The Antidote?


Reason states that the Corbynites certainly do not merit a reaction. Momentum and Labour activists tend to have loud voices rather than being in control of large swathes of voters. McDonnell, Abbott and Nugee are hardly of a calibre worth giving any respect to. Without JC, no doubt there will be dissent in the Labour Party and the cock will not need to crow three times before the party reverts to internecine conflict.

The Tory stalwarts remind us that the Conservative Party is a fine, old girl which tends to go for steady choices – a change in its coat of paint rather than structural changes. Nonetheless, the Tories have a problem here – the Reds are clearly winning the social media battle and technology is murdering the Conservative Party, whose message is getting drowned out. The risk of letting Corbyn into Downing Street even for a few months would be too great a price for the country to pay – even a week and we’ll face mayhem.

Still, red tap-tappers are winning the war of the web and have miraculously turned Corbyn into the most unlikely cult hero. The Blues are grey and clay-footed under Theresa May and her image is so badly damaged that she seems the opposite of what she really is (strong and incorruptible) while Corbyn in contrast seems the opposite of what he is (weak and highly flawed). Why? Lack of an effective communication strategy.

Is the brilliant communicator Jacob Rees-Mogg – he of many memes – the antidote to Tory woes? Should the Tory Party fight the Corbyn disciples with their Harry Potteresque wizard of words and top hats? Should the old Tory stalwarts realise that this is a time not of reason but of bashing one’s message home to a crowd who are desperate to kneel before a personable political guru?

Certainly, there is a growing clamour for change – and it’s coming from the Conservative Party membership. There is plenty of chuntering at the summer parties as glasses of punch are ladled. Members lost their trust in May as soon as that awful exit poll popped up on screen on June 8th. They had sat down with a glass of red to watch the destruction of the Labour Party and instead saw the beaming face of sweaty Tom Watson talking of Labour victory. Unforgivable. There is little support for Boris, Davis, Hammond or Rudd as leader. In a recent poll for Conservative Home, it was none of the above who won the leadership bar chart:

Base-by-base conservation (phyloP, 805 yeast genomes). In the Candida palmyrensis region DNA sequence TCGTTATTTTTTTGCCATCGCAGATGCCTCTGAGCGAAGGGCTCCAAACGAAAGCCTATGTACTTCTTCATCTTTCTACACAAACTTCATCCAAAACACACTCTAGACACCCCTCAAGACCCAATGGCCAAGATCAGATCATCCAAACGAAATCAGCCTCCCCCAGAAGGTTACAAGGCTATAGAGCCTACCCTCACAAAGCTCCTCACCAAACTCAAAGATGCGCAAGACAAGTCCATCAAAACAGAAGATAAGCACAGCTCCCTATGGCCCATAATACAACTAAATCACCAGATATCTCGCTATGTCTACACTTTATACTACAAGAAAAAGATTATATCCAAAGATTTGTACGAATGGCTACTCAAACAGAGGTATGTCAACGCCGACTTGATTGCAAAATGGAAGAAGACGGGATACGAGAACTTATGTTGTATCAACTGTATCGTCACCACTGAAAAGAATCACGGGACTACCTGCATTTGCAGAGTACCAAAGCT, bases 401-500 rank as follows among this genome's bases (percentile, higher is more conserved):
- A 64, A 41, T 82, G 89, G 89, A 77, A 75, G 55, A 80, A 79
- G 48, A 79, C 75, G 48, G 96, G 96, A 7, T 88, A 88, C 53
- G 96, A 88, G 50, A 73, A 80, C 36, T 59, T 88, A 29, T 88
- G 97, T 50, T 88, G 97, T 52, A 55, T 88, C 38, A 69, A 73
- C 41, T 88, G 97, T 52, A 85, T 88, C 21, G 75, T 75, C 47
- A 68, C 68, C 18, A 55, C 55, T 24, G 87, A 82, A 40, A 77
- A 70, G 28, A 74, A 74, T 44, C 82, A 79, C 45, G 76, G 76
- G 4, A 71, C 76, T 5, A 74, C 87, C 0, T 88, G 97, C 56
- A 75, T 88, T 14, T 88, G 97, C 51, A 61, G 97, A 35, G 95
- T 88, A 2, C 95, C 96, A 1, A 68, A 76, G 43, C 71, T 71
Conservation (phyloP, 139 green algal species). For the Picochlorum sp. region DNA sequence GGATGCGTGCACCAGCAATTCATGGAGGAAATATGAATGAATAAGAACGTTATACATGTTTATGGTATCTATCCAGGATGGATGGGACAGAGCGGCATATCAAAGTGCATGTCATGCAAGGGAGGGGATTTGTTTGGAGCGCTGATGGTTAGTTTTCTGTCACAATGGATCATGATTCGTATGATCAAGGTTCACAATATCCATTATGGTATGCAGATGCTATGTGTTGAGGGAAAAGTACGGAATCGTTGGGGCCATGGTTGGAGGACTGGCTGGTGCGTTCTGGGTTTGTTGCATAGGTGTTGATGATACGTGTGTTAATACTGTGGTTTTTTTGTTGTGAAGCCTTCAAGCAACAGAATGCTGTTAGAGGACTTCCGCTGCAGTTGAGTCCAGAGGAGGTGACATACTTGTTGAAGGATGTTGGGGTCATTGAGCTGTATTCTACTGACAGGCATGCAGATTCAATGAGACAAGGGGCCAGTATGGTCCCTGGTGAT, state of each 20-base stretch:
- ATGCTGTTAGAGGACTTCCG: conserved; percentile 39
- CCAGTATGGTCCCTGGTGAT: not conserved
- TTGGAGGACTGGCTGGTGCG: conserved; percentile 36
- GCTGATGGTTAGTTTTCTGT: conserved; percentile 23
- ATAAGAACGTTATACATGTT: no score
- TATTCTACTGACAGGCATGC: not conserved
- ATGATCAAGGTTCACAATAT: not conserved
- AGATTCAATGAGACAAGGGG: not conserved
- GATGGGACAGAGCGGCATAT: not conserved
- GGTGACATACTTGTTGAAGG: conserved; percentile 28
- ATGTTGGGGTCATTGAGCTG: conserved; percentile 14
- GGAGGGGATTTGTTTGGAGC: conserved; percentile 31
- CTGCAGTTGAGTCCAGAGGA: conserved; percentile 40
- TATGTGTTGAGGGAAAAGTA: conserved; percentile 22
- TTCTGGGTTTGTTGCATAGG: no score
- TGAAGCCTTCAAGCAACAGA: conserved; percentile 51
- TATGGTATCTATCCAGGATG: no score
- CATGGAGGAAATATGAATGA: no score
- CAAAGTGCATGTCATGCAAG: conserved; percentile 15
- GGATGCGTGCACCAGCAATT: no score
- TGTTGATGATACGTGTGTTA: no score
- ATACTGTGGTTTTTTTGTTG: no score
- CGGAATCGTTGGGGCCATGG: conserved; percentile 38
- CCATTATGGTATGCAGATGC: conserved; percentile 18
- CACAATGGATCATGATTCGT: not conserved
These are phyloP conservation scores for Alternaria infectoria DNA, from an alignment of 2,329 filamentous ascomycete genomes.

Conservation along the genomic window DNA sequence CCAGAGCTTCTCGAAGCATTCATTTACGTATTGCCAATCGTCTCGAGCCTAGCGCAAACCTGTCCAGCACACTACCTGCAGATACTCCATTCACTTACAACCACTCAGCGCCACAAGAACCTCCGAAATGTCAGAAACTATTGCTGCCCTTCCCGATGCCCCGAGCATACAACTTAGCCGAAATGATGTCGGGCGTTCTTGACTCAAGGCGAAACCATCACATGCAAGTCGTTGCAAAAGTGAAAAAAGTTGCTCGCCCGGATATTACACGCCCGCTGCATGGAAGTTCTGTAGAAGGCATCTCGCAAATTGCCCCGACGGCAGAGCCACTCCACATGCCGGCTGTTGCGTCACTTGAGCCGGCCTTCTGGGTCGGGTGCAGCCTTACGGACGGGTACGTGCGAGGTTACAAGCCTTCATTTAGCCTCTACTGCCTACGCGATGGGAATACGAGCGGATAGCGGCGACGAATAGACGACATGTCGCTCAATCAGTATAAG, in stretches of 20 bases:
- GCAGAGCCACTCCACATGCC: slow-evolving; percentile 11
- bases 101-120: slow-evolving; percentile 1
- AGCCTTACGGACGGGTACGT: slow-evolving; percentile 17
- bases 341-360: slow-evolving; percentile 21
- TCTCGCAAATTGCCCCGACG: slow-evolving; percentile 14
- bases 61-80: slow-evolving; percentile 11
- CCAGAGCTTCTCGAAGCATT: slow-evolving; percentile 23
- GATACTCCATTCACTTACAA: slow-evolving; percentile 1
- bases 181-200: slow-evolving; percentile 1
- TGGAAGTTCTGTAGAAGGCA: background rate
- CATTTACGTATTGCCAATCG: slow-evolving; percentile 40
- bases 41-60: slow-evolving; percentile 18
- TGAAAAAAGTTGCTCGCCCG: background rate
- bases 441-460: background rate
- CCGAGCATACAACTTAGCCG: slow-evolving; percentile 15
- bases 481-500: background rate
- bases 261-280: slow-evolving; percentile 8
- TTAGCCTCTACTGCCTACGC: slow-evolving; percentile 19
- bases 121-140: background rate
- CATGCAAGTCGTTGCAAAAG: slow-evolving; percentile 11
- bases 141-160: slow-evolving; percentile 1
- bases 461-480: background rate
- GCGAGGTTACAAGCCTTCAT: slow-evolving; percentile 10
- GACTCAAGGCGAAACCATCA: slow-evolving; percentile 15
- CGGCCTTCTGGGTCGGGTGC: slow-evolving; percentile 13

Is Jacob Rees-Mogg “none of the above”?

Rees-Mogg is an interesting chap. His eloquence is unmatched in the House of Commons now that Galloway and Salmond have gone. His poshness is also unmatched – he admits that he speaks the Queen’s English with a plum in his mouth and this is more pronounced than ever in a Westminster when those who speak with a Snickers in their mouth, like Angela Rayner, seem to be ubiquitous. Rees-Mogg would be the first Catholic British Prime Minister if elected Conservative Leader by the party membership in the event of a leadership contest.

#MoggMentum is impressive. Rees-Mogg certainly has the following of the kippers and many Labour followers. With every Question Time performance, his following grows – he puts the facts across succinctly and clearly, with an amusing air of self-deprecation and humility. As one supporter, Chris Scruton, who put their name to the #Moggmentum campaign, pointed out, “I think Jacob is a breath of fresh air and is able to debate and answer any questions which are put to him in a truthful, logical and straight forward way unlike most politicians. He is more than a match for any opposition politicians.”

On the other hand, his detractors claim that Rees-Mogg is too old school and not as fresh as at first seems. As was reported by the Independent a few years ago before it became a tawdry, Corbyn-supporting blog, Rees-Mogg is a founding partner and director of Somerset Capital Management, a firm whose funds then held investments worth £23m in tobacco companies, £3.07m in mining firms, and £2.4m in oil and gas producers. The Indie alleged that Rees-Mogg had spoken in four debates in the Chamber in support of the tobacco, mining and oil and gas industries without declaring that he is a founder and director of a firm with multimillion-pound investments in the sectors. Rees-Mogg voted against the introduction of same-sex marriage. Hardly an anti-establishment, reforming figure capable of filling stadia with spotty students?

Yes, Rees-Mogg is a product of privilege. So is Jeremy Corbyn. So was Clement Attlee.

At the 1997 general election, Rees-Mogg was the Conservative candidate for the traditional Labour seat of Central Fife and attracted ridicule, after canvassing a largely working-class neighbourhood with his former nanny. He has an ability to get away with such faux-pas – a vital quality in a Prime Minister. The working class forgive him his plum because he talks sense and bluntly.

Prime Minister Jacob Rees-Mogg?

Right now, the party members see the battle for Number Ten between him, Theresa and Boris. David Davis had his chance in the past and blew it.